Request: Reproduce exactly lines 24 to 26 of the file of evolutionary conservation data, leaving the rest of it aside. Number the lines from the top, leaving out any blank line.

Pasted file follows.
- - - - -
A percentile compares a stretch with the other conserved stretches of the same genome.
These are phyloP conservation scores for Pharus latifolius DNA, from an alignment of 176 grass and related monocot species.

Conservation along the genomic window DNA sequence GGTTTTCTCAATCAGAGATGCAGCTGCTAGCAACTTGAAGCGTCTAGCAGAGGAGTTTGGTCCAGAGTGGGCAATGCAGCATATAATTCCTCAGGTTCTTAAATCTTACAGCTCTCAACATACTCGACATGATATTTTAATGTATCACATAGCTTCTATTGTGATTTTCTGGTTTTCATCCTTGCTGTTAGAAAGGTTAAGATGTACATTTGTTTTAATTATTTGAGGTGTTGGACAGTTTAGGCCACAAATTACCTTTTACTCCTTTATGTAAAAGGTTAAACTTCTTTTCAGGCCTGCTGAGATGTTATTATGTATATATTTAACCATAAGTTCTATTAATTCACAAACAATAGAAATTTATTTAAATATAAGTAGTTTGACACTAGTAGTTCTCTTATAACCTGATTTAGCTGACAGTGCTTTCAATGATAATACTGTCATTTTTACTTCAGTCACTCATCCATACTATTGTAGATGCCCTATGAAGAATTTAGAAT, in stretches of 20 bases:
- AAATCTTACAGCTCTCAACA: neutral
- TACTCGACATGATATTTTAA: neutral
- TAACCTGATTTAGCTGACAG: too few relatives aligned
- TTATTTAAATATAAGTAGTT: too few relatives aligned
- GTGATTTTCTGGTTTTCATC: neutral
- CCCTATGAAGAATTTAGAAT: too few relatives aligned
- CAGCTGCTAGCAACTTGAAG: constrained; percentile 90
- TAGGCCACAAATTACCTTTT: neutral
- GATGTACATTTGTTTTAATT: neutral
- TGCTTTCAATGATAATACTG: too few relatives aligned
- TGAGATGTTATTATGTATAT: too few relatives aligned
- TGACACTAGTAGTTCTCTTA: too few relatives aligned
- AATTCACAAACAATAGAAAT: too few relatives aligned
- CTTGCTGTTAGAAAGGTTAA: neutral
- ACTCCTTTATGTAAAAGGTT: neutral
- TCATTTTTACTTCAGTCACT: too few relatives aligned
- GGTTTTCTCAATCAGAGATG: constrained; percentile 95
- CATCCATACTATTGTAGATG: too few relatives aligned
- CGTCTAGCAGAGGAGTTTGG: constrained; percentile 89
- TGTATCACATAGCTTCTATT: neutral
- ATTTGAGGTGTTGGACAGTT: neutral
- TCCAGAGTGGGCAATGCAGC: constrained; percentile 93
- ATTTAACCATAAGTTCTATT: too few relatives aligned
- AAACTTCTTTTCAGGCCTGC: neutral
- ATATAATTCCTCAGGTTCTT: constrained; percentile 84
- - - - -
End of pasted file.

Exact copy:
- ATTTGAGGTGTTGGACAGTT: neutral
- TCCAGAGTGGGCAATGCAGC: constrained; percentile 93
- ATTTAACCATAAGTTCTATT: too few relatives aligned